This may seem like a funny topic for a fitness blog to cover.
See, without social media I would have never turned down the fitness avenue that I did. Without the influence of Tumblr I never would have known about powerlifting or figure competitions or any of the sports I compete in. I would probably still be that girl that eats 1200 calories a day and tries to run 5 miles through horrible shin splints.
But with great power comes great responsibility. For every social media maven out there that’s changed someone’s life for the better there are 15 that spout absolute bullshit that is harmful and problematic. Think of Tracy Anderson telling women not to lift more than 3 pounds, or the constant recycling of fitness myths that have long since been busted (like eating every 2 hours to “rev your metabolism”) or the shaming of non-able bodied people. Think of fitspo images, which are just poorly disguised thinspo images, with their endless white thin women highly sexualized with horrible slogans over them.
Really, though, is social media destroying fitness?
Social media has helped the average Joe with a great body become internet famous and suddenly a guru. Instagram accounts become collections of fitspo and Twitter rehashes the same 180 word catch phrase every morning.
Social media has also helped bring people together. Future fitness competitors find their coaches, a newbie can have their squat video critiqued by those who know more, and you’re suddenly a click away from your fitness idol.
By the same stroke you have anonymous Internet “experts” telling you that squatting below parallel will destroy your knees and that benching with an arch is cheating. IFBB pros update their accounts with videos of them performing exercises with horrible form or talking about their dangerously low calorie diet like it’s absolutely normal.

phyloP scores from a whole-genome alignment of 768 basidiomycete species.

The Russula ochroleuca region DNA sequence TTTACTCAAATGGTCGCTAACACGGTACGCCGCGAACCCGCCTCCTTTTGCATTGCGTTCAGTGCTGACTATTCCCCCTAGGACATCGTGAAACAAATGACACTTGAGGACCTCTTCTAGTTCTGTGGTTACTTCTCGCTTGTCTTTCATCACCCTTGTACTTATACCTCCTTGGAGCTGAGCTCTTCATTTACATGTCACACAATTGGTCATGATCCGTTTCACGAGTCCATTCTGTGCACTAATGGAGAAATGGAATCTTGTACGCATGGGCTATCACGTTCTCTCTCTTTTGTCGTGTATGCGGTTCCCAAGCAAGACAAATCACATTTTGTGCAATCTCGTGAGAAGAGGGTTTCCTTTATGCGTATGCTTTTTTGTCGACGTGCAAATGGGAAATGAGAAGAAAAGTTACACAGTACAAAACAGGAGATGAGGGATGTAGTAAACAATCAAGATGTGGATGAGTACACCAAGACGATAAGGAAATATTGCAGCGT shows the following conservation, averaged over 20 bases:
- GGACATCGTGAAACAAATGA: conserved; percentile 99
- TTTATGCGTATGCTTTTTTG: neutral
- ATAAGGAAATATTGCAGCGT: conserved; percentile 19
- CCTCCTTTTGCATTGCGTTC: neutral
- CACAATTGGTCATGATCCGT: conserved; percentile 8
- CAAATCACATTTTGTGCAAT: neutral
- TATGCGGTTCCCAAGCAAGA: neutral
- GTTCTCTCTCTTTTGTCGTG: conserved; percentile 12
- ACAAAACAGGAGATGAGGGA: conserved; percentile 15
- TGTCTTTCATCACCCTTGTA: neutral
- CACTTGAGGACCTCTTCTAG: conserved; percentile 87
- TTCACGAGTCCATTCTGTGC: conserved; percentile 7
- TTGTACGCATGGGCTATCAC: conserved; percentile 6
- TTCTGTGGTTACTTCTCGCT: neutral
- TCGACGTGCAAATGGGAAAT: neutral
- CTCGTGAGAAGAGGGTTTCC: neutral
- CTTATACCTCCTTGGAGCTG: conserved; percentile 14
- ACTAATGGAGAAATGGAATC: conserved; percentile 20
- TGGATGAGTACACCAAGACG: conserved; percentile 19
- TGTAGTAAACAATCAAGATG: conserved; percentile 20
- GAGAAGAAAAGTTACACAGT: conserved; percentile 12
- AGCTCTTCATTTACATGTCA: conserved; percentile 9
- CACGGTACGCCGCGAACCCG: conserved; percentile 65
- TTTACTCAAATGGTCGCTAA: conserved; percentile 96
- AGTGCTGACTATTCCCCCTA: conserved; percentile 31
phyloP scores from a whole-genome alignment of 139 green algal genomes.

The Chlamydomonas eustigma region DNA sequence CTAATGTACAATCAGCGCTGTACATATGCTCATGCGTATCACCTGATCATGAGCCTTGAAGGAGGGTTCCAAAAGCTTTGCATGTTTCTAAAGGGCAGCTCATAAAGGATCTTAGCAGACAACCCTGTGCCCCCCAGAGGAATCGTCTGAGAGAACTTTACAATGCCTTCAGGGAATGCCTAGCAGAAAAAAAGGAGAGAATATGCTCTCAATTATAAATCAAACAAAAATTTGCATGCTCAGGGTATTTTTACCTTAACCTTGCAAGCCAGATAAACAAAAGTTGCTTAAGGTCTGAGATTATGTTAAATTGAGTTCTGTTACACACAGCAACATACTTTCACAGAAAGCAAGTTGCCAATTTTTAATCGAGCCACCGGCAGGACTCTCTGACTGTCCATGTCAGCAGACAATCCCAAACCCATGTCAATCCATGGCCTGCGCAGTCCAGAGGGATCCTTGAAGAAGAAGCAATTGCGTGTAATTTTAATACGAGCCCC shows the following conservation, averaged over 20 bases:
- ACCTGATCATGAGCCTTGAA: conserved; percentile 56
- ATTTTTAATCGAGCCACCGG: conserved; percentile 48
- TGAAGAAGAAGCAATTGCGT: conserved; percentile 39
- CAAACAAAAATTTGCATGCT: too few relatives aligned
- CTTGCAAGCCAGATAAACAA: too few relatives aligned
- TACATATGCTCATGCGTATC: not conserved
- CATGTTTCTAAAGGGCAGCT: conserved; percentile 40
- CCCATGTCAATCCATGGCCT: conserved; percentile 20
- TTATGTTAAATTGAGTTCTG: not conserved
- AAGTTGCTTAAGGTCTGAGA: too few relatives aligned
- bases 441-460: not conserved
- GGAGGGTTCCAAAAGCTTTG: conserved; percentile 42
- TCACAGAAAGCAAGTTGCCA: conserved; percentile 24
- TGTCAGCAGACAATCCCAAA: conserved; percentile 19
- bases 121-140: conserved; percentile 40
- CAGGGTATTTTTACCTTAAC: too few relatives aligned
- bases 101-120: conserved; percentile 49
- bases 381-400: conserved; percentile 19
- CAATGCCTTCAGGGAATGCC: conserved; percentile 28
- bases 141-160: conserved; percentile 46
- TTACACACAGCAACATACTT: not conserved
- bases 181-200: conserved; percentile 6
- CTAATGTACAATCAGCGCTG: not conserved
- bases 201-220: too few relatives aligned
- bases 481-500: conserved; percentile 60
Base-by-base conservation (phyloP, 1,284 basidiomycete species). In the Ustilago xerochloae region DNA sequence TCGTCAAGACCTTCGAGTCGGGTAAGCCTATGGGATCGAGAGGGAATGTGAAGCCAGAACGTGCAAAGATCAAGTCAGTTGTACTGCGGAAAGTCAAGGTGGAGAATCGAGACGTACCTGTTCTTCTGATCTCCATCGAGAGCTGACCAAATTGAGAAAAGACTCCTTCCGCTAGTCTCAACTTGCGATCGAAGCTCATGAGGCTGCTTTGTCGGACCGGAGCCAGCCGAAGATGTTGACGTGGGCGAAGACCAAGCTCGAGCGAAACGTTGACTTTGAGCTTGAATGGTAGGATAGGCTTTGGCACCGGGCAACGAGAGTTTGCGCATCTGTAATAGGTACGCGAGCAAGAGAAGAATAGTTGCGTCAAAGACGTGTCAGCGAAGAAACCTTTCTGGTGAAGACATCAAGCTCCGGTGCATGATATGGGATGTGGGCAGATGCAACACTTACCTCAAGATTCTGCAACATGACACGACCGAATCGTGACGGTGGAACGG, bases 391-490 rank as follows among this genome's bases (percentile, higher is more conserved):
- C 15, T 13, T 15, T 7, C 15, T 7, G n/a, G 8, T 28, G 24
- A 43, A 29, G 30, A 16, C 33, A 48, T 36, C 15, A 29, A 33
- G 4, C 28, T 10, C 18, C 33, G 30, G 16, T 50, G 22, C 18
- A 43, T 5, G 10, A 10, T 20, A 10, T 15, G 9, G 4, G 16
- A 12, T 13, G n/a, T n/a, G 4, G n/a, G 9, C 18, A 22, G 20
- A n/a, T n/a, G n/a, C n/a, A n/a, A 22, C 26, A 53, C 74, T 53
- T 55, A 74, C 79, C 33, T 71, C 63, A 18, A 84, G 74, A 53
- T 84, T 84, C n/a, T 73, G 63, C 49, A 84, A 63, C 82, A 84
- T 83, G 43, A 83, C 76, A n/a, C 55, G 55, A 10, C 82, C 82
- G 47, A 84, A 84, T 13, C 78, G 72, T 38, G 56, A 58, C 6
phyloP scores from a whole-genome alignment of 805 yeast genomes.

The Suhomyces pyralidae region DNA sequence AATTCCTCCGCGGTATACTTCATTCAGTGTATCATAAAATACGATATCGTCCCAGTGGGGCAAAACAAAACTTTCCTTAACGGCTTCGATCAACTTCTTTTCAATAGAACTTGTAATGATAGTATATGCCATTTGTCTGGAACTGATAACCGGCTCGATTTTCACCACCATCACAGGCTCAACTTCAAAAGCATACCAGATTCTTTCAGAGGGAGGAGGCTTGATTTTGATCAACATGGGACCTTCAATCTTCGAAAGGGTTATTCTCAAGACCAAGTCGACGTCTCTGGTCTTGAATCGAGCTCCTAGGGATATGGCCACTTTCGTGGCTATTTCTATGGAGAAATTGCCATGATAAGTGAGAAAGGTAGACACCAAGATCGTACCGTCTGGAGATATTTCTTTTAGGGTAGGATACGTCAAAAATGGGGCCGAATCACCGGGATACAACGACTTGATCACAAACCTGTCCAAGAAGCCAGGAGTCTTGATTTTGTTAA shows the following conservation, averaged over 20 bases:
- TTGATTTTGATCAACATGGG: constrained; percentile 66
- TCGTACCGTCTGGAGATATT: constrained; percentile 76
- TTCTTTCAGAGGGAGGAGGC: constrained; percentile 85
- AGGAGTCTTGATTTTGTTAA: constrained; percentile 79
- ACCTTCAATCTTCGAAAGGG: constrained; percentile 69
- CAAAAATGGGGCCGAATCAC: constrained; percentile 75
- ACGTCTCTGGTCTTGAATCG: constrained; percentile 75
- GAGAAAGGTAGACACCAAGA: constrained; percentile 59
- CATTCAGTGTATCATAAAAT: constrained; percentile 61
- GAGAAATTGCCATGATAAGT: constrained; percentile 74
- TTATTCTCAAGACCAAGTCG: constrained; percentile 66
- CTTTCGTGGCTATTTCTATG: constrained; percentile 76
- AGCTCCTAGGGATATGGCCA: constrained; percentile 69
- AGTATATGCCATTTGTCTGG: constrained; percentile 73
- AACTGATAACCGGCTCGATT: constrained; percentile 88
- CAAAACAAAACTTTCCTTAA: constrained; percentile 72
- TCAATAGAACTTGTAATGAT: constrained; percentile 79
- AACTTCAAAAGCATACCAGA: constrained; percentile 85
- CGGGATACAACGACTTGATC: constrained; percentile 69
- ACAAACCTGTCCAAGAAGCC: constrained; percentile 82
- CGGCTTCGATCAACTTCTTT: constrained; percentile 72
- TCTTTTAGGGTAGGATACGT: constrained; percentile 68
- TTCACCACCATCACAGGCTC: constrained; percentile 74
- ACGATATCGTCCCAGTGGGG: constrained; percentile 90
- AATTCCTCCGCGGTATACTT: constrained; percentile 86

Social media is a blessing and a curse and, I think, needs to take responsibility for its actions. If someone on social media is doing something harmful (like stealing pictures off Instagram and Pinteresting them tied to their weight loss site) they should be called out for it. Social media sites should remove things with harmful content – like diet plans with 900 calories or people without any nutritional background selling diet or exercise plans. While it may be common sense for some to not take advice from a fit 18 year old it’s not that way for young, impressionable men and women looking to lose weight and fast. As a fitness community we should be charged with wanting to keep the name clean and doing no harm. Support, encouragement, blocking those who make harmful comments on pictures, and taking an active role in the content we share.
Fitness has changed our lives for the better – why wouldn’t we want the same for everyone else?